by William


As it has become very common to chastise the Boomers, especially the younger Boomers for their ritual sacrifice of Western hegemony, I feel it is important to point out what is perhaps their greatest offence, their disrespect of the Silent Generation and Greatest Generation. As someone who has, for my entire life, been a staunch supporter of respecting the elderly – owing to my closeness to my grandfathers who were both Greatest Generation – I see the greatest crime the Boomer commits as having disrespected, spit on, and shat all over the dreams of their predecessors. The boomer inherited a golden age built on the backs of men who had, when they were but boys, fought in a war the scale of which was incomparable to any other conflict seen in history, yet emerged faithful and still full of hope for the future. The Boomer had everything, being given it directly from the hands of the Greatest Generation, and they had neither respect nor appreciation for it. They did not respect their elders, and as such, they are in turn disrespected themselves.

One of my favorite examples of the fundamental differences between the attitudes of the previous generations and the Boomer is in the comparison of J. R. R. Tolkien, born slightly before the Greatest Generation, to George R. R. Martin, a Boomer. Tolkien had, while still a very young man, delayed his recruitment into the First World War, then called the Great War, on a deferment allowing him to finish his education first, such as to earn a commission as a junior officer. Receiving his commission, the young professor became Second Lieutenant in the Lancashire Fusiliers, an infantry battalion which fought in the trenches of the Somme, one of the bloodiest battles in human history. The British lost nearly sixty-thousand men in just one day. Returning home from the war, and returning to his writings and his studies, Tolkien remained hopeful for humanity’s future, still holding a strong faith in God and man, despite having seen the horrors of the war up close. Writing the stories of Middle-Earth, Tolkien imparted the morals of brotherly-love, moral perfection, and heroism as the great powers that let even one, so small as a little hobbit, affect the world so greatly. Contrast Tolkien’s epic olive branch of the pre-Christian and Christian European worlds with the bitterness of Martin’s still – and likely eternally – unfinished series, a Song of Ice and Fire. Martin, who avoided the Vietnam draft as a conscientious objector, who never saw the horrors of war, who never fought a day for something he believed in, and who never knew the hardships of truly being a man, decided to write his series as a rebuttal of the hopefulness and light of Tolkien’s works, aiming to create a work that cynically deconstructs the classic elements of fantasy in what comes across only as an excessively mean spirited and childish protest against what is good and pure in the world. It is really quite telling that while Tolkien, decades after his death, is still loved and his works still cherished by countless men and women across the world, Martin’s name will all but certainly fade into obscurity following his death having never finished his life’s work and sold out all his time for money which no heirs will inherit.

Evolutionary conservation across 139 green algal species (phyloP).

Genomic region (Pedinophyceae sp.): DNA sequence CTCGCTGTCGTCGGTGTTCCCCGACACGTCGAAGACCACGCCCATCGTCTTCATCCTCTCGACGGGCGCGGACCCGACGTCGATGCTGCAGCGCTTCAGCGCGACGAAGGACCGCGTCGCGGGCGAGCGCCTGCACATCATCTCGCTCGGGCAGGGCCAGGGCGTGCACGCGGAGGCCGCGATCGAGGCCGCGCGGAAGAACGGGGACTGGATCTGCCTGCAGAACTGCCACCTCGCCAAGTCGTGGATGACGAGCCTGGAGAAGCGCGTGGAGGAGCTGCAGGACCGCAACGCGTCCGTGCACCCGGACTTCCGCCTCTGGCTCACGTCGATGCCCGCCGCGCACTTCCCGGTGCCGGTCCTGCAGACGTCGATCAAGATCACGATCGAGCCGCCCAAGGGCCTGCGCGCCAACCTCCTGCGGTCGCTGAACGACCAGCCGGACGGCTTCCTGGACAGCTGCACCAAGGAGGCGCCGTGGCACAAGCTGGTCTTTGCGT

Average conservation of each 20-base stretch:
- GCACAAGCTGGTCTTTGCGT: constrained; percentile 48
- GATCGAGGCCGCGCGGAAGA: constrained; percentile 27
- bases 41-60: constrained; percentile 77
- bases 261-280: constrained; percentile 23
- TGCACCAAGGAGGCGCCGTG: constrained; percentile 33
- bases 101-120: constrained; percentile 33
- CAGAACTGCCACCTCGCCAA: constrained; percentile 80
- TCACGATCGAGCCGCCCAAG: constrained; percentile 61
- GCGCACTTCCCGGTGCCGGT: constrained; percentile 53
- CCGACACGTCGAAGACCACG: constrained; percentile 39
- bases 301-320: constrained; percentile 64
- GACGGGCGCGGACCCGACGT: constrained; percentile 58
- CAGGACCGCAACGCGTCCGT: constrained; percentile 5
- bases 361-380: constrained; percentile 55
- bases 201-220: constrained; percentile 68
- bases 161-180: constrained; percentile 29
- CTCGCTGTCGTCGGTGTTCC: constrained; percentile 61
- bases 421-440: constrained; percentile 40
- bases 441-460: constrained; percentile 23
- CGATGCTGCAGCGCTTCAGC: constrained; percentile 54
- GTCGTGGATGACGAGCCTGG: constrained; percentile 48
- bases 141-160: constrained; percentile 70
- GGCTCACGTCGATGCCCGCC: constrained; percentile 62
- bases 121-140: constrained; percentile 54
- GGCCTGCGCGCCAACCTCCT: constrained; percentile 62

In the dichotomy of Tolkien and Martin we see the hope, despite hardship, of the true men of the older generations, the elders who were worthy of great respect, and we see the cynicism, despite a life of comparative ease, of the lesser, fatter, softer men who succeeded them. Let us not be, then, weak, soft, and bitter men, but let us push ourselves, endure hardship, and still remain faithful in what is good. It is far too easy, I find, to grow bitter and cynical at the world, bitter at the Boomers who have, in truth, done nearly all they could to destroy our future. This is, of course, the natural reaction to the social contagion of nihilism, which spreads as an infection of the soul and corruption of the mind. Nevertheless, we cannot submit to these dark forces the Boomer has brought upon our world, to do so only proves the Martins of the world right, that the world is a truly cynical place, that goodness does not triumph in the end-of-ends. It is faith, however, in that good which must inspire us to be the better men and to build better times for our own descendants.